In an appeal for political compromise, Obama preached that “better politics is one where we appeal to each other’s basic decency instead of our basest fears. A better politics is one where we debate without demonizing each other; where we talk issues, and values, and principles and facts, rather than ‘gotcha’ moments, or trivial gaffes, or fake controversies that have nothing to do with people’s daily lives. A better politics is one where we spend less time drowning in dark money for ads that pull us into the gutter, and spend more time lifting young people up, with a sense of purpose and possibility, and asking them to join in the great mission of building America.”
He ended with a defense of government, for its role “at every moment of economic change throughout our history, [when] this country has taken bold action to adapt to new circumstances, and to make sure everyone gets a fair shot. …
That’s what middle-class economics is,” Obama said, “the idea that this country does best when everyone gets their fair shot, everyone does their fair share and everyone plays by the same set of rules.”
Republicans, many of whom refrained from applause after lines that pleased Democrats, expressed a starkly contrasting view. “Tonight isn’t about the president’s legacy, it’s about the people’s priorities,” said House Speaker John Boehner, R-Ohio, in a video statement before the address. “Making government bigger isn’t going to help the middle class.”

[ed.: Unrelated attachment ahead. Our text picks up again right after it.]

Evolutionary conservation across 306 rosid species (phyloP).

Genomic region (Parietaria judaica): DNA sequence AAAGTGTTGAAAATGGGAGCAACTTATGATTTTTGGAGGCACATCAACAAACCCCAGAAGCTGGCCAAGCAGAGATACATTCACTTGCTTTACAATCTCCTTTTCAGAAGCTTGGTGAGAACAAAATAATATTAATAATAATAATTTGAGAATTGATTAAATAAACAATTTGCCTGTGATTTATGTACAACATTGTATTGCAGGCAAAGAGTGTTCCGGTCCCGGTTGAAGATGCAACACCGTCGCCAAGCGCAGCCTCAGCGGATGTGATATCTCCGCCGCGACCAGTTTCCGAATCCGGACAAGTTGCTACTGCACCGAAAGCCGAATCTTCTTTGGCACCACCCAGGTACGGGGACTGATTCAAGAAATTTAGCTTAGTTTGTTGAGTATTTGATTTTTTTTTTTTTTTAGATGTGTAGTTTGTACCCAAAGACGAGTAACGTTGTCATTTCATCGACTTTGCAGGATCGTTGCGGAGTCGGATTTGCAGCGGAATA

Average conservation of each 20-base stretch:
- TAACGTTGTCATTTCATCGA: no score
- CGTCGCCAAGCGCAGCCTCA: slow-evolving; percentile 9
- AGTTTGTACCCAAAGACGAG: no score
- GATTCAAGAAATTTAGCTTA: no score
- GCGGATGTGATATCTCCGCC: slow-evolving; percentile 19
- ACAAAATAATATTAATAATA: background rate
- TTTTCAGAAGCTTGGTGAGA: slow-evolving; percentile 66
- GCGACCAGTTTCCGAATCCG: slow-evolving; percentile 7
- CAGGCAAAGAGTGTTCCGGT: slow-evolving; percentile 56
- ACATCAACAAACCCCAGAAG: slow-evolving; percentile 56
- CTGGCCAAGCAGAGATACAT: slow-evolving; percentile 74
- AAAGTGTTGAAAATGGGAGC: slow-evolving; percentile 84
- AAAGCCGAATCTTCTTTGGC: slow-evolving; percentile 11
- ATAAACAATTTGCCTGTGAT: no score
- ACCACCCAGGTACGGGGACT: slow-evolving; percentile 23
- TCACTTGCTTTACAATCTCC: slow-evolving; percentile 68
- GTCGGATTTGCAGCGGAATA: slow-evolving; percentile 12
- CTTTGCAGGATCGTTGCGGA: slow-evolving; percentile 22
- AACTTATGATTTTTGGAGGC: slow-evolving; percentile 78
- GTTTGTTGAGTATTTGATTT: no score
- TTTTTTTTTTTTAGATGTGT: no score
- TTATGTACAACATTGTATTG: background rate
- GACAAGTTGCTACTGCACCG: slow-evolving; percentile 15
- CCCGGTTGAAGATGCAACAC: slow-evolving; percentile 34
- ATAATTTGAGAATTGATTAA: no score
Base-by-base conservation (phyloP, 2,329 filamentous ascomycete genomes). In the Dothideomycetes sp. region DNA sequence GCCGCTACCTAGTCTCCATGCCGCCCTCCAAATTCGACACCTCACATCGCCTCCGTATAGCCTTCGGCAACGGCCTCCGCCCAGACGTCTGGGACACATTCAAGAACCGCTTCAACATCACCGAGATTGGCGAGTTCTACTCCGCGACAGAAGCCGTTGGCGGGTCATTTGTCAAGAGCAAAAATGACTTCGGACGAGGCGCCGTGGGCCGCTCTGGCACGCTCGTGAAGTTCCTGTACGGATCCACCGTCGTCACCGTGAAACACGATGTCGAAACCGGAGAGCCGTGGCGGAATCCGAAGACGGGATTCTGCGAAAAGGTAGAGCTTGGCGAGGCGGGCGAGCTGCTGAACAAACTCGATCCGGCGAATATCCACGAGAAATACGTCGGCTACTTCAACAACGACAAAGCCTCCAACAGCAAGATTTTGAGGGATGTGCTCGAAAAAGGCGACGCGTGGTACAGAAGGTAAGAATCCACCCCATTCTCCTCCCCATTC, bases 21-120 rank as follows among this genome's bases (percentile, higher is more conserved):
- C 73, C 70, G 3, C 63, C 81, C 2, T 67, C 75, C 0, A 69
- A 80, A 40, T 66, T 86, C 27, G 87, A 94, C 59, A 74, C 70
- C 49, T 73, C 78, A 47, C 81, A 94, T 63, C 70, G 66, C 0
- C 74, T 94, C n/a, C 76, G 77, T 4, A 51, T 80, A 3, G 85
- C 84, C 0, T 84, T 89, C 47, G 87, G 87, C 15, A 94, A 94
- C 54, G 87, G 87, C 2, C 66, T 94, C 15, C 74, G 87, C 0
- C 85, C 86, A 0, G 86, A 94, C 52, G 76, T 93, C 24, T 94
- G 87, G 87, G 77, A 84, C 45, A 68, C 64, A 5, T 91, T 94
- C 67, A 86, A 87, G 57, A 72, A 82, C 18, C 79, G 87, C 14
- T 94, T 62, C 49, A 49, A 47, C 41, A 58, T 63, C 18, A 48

The official GOP response was delivered by freshman Sen. Joni Ernst, R-Iowa, who promised the public that the Republican Congress would “make Washington focus on your concerns again,” according to prepared remarks.
Republicans will “keep fighting to repeal and replace a health care law that’s hurt so many hardworking families,” she said. “We’ll work to correct executive overreach. We’ll propose ideas that aim to cut wasteful spending and balance the budget — with meaningful reforms, not higher taxes like the president has proposed.”